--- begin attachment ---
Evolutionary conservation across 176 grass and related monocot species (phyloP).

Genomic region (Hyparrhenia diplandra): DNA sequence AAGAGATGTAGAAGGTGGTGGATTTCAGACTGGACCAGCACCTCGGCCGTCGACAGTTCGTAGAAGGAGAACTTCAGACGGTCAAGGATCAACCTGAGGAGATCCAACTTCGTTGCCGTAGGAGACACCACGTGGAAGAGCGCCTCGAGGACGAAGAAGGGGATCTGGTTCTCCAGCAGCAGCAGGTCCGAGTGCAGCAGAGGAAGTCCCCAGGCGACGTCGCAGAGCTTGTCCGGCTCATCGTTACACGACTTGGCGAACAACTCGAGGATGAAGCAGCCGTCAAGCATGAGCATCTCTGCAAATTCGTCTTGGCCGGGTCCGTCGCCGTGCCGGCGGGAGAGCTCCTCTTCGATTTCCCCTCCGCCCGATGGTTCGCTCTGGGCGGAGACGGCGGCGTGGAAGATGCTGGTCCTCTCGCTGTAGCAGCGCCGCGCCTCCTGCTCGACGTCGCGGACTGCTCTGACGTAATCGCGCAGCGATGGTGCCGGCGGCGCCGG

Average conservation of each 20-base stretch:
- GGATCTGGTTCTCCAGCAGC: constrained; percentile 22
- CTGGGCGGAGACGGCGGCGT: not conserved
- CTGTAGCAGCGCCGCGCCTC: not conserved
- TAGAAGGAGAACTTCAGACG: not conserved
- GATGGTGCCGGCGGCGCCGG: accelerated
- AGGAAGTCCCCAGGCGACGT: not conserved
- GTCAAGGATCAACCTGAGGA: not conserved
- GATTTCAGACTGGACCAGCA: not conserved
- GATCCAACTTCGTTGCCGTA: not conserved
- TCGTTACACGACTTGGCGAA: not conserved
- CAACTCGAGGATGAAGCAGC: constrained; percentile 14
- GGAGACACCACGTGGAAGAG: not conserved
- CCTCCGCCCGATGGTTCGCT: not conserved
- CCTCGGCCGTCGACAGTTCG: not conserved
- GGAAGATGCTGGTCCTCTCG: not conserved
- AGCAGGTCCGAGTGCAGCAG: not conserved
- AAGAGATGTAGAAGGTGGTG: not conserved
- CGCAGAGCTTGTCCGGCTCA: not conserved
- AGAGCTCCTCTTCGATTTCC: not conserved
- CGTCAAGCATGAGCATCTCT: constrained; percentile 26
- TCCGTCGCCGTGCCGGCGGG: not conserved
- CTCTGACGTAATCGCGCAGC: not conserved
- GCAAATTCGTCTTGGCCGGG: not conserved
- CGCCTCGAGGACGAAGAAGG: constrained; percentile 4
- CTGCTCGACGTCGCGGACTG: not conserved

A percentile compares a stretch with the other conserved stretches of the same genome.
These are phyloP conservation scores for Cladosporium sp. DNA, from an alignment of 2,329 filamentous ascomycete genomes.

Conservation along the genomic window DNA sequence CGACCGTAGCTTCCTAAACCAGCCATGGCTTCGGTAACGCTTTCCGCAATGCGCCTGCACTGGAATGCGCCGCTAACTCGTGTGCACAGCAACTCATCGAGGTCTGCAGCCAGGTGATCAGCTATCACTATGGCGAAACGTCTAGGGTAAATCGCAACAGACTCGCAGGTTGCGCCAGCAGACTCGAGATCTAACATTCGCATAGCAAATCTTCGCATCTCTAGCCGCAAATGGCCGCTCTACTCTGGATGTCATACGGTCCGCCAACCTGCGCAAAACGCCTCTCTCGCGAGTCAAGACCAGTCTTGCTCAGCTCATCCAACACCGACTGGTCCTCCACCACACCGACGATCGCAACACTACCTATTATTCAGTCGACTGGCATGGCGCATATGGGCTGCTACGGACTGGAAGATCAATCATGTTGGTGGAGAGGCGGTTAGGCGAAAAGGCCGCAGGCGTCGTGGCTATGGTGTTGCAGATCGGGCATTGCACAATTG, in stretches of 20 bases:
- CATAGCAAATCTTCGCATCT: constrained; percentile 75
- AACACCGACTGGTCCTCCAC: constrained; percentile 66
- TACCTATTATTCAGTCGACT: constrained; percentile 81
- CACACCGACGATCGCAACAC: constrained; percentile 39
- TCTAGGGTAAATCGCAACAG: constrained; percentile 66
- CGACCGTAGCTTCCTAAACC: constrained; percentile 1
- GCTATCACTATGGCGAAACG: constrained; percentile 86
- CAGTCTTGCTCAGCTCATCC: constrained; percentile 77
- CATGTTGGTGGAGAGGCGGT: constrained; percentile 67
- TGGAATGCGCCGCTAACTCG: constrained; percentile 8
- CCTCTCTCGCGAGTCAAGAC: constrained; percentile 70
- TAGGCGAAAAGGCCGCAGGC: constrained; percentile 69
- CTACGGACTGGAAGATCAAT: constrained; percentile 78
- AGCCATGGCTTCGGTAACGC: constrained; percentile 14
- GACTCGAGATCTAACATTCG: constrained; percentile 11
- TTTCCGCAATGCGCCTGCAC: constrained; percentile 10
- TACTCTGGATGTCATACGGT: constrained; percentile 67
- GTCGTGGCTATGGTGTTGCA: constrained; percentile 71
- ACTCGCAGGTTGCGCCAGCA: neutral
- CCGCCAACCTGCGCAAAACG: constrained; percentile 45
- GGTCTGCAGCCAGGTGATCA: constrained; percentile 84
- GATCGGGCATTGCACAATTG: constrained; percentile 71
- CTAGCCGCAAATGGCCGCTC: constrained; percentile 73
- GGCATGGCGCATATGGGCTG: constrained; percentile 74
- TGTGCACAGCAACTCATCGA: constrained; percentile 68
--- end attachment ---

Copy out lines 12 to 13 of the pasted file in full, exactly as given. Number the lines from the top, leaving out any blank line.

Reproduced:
- GATCCAACTTCGTTGCCGTA: not conserved
- TCGTTACACGACTTGGCGAA: not conserved